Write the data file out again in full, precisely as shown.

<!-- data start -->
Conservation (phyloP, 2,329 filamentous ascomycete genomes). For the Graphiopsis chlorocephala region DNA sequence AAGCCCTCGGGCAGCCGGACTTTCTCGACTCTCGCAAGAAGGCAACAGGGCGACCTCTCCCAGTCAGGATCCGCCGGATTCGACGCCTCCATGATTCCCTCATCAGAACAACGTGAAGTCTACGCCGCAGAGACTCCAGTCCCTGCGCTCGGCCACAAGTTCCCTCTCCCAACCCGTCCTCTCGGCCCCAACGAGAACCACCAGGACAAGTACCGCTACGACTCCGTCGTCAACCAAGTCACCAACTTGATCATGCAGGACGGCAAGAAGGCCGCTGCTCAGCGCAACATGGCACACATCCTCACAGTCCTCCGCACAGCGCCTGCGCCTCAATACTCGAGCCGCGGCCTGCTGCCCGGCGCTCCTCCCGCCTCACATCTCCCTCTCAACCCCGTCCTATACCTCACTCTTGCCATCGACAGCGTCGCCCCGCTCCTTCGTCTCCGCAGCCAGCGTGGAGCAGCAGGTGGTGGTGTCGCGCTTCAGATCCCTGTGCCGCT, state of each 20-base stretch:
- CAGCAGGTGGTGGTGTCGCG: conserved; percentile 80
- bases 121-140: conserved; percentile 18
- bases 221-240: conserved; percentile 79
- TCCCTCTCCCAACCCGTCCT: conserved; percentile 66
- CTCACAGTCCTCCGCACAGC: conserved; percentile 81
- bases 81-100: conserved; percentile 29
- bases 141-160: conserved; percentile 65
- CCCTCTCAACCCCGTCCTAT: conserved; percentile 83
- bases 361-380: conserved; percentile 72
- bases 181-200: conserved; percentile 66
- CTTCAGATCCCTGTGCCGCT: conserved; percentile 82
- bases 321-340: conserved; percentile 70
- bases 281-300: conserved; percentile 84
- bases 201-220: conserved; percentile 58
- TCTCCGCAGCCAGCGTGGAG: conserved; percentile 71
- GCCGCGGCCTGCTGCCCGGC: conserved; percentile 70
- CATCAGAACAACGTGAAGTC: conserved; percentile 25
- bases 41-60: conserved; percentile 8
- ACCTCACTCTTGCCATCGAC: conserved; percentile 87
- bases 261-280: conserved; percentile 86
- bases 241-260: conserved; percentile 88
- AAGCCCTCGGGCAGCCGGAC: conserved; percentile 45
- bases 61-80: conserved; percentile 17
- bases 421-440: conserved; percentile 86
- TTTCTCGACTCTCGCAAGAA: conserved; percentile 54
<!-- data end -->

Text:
Conservation (phyloP, 2,329 filamentous ascomycete genomes). For the Graphiopsis chlorocephala region DNA sequence AAGCCCTCGGGCAGCCGGACTTTCTCGACTCTCGCAAGAAGGCAACAGGGCGACCTCTCCCAGTCAGGATCCGCCGGATTCGACGCCTCCATGATTCCCTCATCAGAACAACGTGAAGTCTACGCCGCAGAGACTCCAGTCCCTGCGCTCGGCCACAAGTTCCCTCTCCCAACCCGTCCTCTCGGCCCCAACGAGAACCACCAGGACAAGTACCGCTACGACTCCGTCGTCAACCAAGTCACCAACTTGATCATGCAGGACGGCAAGAAGGCCGCTGCTCAGCGCAACATGGCACACATCCTCACAGTCCTCCGCACAGCGCCTGCGCCTCAATACTCGAGCCGCGGCCTGCTGCCCGGCGCTCCTCCCGCCTCACATCTCCCTCTCAACCCCGTCCTATACCTCACTCTTGCCATCGACAGCGTCGCCCCGCTCCTTCGTCTCCGCAGCCAGCGTGGAGCAGCAGGTGGTGGTGTCGCGCTTCAGATCCCTGTGCCGCT, state of each 20-base stretch:
- CAGCAGGTGGTGGTGTCGCG: conserved; percentile 80
- bases 121-140: conserved; percentile 18
- bases 221-240: conserved; percentile 79
- TCCCTCTCCCAACCCGTCCT: conserved; percentile 66
- CTCACAGTCCTCCGCACAGC: conserved; percentile 81
- bases 81-100: conserved; percentile 29
- bases 141-160: conserved; percentile 65
- CCCTCTCAACCCCGTCCTAT: conserved; percentile 83
- bases 361-380: conserved; percentile 72
- bases 181-200: conserved; percentile 66
- CTTCAGATCCCTGTGCCGCT: conserved; percentile 82
- bases 321-340: conserved; percentile 70
- bases 281-300: conserved; percentile 84
- bases 201-220: conserved; percentile 58
- TCTCCGCAGCCAGCGTGGAG: conserved; percentile 71
- GCCGCGGCCTGCTGCCCGGC: conserved; percentile 70
- CATCAGAACAACGTGAAGTC: conserved; percentile 25
- bases 41-60: conserved; percentile 8
- ACCTCACTCTTGCCATCGAC: conserved; percentile 87
- bases 261-280: conserved; percentile 86
- bases 241-260: conserved; percentile 88
- AAGCCCTCGGGCAGCCGGAC: conserved; percentile 45
- bases 61-80: conserved; percentile 17
- bases 421-440: conserved; percentile 86
- TTTCTCGACTCTCGCAAGAA: conserved; percentile 54